One important deadline had been hanging over our heads throughout the journey: The Dakar rally rest-day in Copiapo in Chile on Jan 8th.
A Danish participant Jes Munk, #86 was in the rally for the second year in a row. We really wanted to meet Jes and support him the best we could. Lars had been in contact with him beforehand and he had wrote us, that the coffee would be ready when we got there 🙂
This was something that Lars wanted to do more than anything else, so this date had defined our planning all the way from Mexico to Chile. We knew exactly how much we had to ride every day in order to make it and couldn’t afford too many set-backs, but more than a few times we thought we wouldn’t make it to Copiapo in time; when the KLR wouldn’t start and when I was in bed with a bad stomach in Peru, and when we were stuck in the mud in Bolivia and when – just 2 days before the deadline – we still were in the Chilean altiplano and couldn’t find any petrol.
But once we were out of the Altiplano, we hit the smooth perfect paved Chilean roads through the Atacama desert and finally, the very last day before we reached Copiapo, we were able to do 500 km in one day. And so we managed to get there late in the evening on the 7th and got the very last and overpriced hotel room in town.
The next morning we headed out to the bivouac. Lars had been on the phone with Jes’ manager Judith and she had managed to get media passes to us, which meant we would be able to get right into the bivouac!
The bivouac was situated some 10 miles outside the city but there were no taxis going out there. We got a lift in the back of a Dakar rally organization pick-up truck, which we thought was a pretty good start!
Heading for the bivouac.
Once out there we headed for the main gate and got our pink media wristbands. YAY!
We strolled around outside for a few minutes when we suddenly heard someone behind us: “From Denmark??”. It was Jes! He welcomed us with a big hug and guided us to his camp.
The “Smashed by Munks” camp.
We couldn’t believe this. Jes was a bundle of energy even after riding 7 days in the world’s hardest off-road endurance race and probably the world’s toughest sporting event. We had expected that we would get to shake his hand, take his picture and then he would be on with other things like sleep and prepare for the next day’s race. But we spend more than 3 hours together with him.
They ride up to 800 km a day and most of it in extremely tough terrain. Something that would take us days. Every day they set up camp in a new place and ride long transport stretches in the normal traffic on bikes that are obviously not made for cruising. We think 800 km on a perfect paved road is a long day! These guys are just amazingly skilled, and in incredible good shape.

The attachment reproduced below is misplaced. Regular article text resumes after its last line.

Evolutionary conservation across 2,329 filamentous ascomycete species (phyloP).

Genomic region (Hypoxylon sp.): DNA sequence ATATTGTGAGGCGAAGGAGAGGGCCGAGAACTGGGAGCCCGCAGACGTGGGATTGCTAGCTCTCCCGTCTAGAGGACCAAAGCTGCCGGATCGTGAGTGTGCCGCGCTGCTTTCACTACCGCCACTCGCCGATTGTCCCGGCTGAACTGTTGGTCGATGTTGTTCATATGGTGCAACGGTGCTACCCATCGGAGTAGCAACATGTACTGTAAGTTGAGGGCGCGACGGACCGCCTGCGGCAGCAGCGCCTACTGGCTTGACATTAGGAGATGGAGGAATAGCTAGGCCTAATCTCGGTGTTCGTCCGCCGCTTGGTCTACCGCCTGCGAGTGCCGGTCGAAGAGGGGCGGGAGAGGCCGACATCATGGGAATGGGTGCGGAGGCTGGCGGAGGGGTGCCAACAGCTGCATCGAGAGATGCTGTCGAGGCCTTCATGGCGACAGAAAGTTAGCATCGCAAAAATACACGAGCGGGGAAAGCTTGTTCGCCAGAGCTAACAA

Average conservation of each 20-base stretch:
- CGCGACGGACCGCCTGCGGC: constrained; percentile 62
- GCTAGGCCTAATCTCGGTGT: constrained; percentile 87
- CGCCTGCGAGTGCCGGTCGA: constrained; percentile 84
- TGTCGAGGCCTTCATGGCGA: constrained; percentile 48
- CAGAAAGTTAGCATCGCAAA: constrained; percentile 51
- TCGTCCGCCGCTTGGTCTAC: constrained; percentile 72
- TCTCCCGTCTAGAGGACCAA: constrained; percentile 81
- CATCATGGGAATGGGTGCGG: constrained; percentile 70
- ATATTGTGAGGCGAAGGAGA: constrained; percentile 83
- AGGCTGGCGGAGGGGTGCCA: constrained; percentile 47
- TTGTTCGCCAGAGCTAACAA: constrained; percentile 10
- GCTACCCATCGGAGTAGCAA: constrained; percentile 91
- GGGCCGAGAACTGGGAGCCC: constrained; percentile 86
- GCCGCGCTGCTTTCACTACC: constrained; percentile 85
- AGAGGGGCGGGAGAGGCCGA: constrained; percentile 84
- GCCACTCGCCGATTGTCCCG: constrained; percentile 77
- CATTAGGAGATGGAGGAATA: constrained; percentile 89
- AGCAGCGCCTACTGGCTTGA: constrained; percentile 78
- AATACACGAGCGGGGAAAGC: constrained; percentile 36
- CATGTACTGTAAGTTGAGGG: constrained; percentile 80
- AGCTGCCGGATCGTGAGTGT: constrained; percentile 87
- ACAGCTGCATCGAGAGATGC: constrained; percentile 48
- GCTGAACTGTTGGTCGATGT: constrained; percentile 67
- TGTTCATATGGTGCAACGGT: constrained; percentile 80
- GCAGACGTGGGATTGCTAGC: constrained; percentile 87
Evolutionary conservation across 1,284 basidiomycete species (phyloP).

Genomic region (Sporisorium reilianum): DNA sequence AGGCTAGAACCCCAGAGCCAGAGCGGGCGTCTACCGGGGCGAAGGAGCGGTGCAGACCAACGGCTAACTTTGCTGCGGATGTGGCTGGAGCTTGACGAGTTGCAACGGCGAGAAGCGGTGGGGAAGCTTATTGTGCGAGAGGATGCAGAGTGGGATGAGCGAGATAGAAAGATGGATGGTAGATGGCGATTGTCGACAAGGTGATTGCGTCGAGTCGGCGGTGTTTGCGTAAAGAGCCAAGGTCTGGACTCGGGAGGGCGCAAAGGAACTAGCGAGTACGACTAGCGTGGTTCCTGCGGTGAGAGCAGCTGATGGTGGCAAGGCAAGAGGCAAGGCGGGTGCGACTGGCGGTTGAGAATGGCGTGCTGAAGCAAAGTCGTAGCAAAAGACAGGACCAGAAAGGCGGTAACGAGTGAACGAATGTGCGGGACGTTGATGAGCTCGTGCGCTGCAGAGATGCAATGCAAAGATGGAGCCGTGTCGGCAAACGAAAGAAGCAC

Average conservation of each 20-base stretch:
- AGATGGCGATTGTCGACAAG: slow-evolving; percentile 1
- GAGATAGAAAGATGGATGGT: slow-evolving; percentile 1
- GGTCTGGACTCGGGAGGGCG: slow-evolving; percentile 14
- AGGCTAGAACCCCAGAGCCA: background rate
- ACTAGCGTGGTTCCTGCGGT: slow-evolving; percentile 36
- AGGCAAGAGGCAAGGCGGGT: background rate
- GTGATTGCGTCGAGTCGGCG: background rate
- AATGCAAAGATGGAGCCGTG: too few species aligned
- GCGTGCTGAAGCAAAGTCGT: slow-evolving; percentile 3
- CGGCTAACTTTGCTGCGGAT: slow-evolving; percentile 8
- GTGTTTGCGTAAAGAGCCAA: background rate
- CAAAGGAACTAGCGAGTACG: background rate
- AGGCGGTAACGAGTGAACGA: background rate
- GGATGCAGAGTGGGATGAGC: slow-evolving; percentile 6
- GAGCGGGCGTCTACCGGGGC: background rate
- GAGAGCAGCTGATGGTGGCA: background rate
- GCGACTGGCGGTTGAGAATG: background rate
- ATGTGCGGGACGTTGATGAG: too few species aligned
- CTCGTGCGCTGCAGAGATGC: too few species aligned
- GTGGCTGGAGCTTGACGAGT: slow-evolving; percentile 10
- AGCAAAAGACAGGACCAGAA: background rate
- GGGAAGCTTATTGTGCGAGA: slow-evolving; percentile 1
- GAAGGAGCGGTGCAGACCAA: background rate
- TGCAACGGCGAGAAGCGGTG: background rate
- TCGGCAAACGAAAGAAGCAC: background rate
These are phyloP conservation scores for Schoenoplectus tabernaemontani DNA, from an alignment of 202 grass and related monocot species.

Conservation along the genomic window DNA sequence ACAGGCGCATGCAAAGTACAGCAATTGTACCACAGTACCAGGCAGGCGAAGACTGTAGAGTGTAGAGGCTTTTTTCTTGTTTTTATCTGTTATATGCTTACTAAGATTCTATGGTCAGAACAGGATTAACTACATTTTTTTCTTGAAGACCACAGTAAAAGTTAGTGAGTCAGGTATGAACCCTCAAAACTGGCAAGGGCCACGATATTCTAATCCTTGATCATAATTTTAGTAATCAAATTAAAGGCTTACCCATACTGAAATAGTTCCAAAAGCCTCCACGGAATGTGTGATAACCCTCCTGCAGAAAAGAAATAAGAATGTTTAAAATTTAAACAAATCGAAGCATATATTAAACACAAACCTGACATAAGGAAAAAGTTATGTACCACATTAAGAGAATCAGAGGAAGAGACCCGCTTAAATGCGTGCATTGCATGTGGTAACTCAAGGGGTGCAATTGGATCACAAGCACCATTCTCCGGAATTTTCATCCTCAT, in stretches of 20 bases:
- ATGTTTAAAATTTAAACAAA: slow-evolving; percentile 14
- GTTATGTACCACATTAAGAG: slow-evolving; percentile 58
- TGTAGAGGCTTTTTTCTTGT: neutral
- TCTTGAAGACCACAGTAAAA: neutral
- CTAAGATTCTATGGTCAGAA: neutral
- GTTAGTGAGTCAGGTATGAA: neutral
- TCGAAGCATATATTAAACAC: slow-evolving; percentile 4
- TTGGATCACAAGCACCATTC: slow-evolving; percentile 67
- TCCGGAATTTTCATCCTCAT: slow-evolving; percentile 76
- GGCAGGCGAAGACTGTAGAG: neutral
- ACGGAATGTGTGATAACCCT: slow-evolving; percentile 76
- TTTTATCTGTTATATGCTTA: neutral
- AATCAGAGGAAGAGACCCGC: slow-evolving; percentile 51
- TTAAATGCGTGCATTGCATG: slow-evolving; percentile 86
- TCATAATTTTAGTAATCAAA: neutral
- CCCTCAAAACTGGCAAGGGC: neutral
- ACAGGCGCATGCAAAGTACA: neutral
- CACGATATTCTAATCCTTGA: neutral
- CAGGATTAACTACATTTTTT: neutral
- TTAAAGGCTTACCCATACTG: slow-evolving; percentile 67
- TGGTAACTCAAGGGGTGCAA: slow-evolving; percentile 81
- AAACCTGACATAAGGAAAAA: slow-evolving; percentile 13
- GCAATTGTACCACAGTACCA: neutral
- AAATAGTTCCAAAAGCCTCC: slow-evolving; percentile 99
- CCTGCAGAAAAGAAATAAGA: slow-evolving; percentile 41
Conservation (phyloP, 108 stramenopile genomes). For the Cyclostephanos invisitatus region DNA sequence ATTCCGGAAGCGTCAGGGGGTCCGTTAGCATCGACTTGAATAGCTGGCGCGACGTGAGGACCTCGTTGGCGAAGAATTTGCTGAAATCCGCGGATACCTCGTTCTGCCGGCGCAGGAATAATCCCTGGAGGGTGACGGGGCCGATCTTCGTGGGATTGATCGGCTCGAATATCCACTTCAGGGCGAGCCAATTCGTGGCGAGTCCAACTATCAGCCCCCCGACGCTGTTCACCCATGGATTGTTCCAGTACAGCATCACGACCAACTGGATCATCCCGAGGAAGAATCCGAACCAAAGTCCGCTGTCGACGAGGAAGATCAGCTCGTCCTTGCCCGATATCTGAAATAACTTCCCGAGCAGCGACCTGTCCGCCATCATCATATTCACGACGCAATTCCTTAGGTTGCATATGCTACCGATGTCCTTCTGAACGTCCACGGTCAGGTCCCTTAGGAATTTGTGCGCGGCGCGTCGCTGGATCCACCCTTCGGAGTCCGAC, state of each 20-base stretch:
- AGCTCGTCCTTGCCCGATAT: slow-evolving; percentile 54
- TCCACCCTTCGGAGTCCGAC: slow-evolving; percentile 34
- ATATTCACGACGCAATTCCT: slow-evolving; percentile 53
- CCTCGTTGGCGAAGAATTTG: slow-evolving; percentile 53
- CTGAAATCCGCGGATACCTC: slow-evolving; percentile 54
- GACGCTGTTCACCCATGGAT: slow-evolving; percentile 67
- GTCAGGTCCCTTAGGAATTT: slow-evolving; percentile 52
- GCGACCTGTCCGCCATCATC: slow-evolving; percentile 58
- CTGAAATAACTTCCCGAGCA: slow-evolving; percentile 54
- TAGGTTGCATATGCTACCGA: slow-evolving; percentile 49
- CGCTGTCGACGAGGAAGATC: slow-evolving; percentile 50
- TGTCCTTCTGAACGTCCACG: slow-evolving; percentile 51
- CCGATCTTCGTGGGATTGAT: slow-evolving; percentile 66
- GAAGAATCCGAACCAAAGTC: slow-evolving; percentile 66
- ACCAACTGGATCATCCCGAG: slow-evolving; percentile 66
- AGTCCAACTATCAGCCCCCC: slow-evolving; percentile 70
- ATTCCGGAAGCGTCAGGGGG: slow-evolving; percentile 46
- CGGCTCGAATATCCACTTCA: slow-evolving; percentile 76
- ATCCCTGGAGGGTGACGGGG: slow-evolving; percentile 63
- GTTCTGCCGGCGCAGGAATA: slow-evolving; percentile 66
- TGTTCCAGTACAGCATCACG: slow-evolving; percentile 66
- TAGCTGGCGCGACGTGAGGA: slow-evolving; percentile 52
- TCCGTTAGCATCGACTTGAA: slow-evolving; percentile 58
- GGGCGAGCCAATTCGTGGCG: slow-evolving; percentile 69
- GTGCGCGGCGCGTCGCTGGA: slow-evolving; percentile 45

Jes introduced us to his mechanic Gilbert, the other riders on his team and to his amazingly cool manager Judith. She was the one responsible for getting us the media passes. Judith has been involved in the Dakar rally for many years and knows more or less everybody. She and Jes were trash-talking each other all the time, except when one of them wasn’t there, then they spoke highly of each other 🙂
Jes told that she was extremely knowledgeable about both PR, the DAKAR organization, the race as well as mechanical details. He also said that being a woman in a man’s world, she sometimes wasn’t listened to, even when she knew the answer. She was able to read Jes and tell him what would happen the following day. She would say “Tomorrow you will crash. You are getting cocky and you ride too fast”. He would of course answer “Argh, BS!” But in reality he was paying very much attention to her advices.
Jes had a bad crash the day before we arrived and now his French mechanic Gilbert was going through every little inch of the bike, cleaning everything, exchanging damaged parts and finally putting new stickers on the bike. By the end of the day it looked completely new again.
He had hit a large rock and the bike and he went flying. The rock left a pretty bad dent in his rim.
He showed his trashed jacket and the mark from his mobile phone in the back pocket where he had been sliding.
In general he told a lot of crazy bad-ass stories about serious crashes and people who watched their vehicles burn down and about the fear of being hit by the cars or trucks in the dunes. The most scary thing would be, to be stuck behind a dune when the alarm starts beeping, indicating that another vehicle was approaching and could run you over in a second.
He also told how the more experienced participants would take care of the new ones. The worst was the young riders – typically from the motocross world – because their reaction to get out of any bad situation would always be to yank the throttle. And they would generally ride too fast. The experienced riders knew that the risk of the new riders hurting themselves was very big and they would talk to the them trying to give some advice.